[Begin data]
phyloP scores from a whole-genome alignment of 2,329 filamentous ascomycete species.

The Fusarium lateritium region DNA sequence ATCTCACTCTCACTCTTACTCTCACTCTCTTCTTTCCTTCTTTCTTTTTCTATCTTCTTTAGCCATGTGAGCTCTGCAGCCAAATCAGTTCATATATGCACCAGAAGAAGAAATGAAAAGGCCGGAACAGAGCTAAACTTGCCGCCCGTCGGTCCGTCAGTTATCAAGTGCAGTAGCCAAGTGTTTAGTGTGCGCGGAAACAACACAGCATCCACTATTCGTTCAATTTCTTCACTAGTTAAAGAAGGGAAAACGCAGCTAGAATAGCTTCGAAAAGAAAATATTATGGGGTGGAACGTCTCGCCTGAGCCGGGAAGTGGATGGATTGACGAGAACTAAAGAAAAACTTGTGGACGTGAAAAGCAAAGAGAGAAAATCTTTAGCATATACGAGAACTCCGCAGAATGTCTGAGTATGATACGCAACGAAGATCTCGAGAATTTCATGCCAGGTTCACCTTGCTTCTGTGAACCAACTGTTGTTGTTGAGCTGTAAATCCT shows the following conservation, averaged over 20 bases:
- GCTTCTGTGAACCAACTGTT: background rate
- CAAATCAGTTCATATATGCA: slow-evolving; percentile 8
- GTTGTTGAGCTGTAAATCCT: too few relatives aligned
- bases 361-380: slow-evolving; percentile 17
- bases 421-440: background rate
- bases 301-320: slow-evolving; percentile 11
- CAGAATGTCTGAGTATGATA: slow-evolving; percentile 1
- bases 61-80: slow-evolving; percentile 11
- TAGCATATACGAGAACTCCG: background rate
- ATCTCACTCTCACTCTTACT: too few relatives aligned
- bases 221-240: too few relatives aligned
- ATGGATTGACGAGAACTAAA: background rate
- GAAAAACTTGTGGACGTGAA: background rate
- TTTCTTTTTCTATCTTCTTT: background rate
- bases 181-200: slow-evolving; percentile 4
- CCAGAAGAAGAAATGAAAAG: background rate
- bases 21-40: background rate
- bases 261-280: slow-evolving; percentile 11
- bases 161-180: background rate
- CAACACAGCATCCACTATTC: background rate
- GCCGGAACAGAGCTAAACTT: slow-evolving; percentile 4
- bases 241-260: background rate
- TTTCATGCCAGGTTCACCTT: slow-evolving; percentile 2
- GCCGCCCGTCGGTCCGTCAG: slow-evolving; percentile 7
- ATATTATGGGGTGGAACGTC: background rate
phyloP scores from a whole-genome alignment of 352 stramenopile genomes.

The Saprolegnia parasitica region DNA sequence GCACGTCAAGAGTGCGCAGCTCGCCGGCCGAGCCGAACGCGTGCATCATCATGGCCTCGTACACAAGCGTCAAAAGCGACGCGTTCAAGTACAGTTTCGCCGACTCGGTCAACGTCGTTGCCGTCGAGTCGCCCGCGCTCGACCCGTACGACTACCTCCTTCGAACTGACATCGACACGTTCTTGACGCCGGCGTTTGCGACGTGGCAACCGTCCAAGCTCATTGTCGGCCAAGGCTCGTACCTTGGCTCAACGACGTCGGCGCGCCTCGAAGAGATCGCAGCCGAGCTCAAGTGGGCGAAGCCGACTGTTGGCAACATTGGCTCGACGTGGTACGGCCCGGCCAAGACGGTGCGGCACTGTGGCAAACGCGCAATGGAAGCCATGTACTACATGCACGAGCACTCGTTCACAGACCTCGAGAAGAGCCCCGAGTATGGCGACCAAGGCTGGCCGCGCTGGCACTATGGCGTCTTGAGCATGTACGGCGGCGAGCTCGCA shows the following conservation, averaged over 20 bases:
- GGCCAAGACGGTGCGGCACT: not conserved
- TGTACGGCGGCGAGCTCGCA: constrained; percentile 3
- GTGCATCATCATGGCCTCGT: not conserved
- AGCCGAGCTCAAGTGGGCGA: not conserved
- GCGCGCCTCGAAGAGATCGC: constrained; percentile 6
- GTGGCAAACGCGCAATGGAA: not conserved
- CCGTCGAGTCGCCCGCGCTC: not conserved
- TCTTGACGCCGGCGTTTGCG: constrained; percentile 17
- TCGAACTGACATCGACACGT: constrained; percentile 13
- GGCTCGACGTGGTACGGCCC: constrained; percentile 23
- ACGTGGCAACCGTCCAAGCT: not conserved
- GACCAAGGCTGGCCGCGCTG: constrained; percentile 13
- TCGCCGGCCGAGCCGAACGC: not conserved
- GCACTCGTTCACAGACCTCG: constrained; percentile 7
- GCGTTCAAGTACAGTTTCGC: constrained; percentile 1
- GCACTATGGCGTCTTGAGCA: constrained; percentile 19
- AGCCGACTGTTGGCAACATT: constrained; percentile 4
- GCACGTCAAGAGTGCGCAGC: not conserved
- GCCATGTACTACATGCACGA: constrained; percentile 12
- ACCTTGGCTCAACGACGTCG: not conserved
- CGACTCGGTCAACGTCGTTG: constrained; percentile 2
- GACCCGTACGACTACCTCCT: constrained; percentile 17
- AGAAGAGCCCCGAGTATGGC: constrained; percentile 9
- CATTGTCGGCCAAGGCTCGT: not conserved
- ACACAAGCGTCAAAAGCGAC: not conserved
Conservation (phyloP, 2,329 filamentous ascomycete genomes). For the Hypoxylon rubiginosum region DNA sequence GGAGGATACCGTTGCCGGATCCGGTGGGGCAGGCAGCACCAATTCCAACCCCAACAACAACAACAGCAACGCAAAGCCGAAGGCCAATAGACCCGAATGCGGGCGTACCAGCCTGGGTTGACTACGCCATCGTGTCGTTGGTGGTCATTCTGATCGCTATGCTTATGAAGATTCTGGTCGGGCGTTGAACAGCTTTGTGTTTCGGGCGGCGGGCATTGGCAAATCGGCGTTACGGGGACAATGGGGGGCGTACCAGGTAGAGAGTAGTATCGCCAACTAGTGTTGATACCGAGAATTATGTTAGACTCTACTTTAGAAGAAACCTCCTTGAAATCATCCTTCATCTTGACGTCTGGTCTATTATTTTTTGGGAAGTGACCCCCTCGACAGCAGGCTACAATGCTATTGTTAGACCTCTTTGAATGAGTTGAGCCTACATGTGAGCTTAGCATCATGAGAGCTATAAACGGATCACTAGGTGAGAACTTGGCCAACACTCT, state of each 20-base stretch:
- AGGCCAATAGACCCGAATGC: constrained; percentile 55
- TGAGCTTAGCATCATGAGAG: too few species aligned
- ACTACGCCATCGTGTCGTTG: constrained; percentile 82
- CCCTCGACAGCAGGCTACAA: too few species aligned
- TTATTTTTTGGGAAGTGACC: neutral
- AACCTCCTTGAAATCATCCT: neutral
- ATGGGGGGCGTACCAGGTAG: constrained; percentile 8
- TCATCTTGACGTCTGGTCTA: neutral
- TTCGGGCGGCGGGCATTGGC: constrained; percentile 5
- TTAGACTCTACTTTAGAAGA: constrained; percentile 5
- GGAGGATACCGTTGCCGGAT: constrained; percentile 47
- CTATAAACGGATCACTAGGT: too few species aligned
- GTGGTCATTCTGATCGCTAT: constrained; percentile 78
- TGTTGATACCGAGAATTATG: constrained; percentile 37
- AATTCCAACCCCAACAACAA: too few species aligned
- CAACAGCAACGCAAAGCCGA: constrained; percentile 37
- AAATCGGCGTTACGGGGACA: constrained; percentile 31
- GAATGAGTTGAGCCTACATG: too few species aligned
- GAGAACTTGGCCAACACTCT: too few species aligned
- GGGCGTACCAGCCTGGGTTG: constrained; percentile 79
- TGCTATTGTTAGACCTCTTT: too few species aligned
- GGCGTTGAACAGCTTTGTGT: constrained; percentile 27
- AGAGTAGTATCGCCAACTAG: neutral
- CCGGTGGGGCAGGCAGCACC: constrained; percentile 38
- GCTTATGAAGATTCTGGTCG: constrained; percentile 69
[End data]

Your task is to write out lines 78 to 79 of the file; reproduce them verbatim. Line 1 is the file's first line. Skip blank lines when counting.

- AGAGTAGTATCGCCAACTAG: neutral
- CCGGTGGGGCAGGCAGCACC: constrained; percentile 38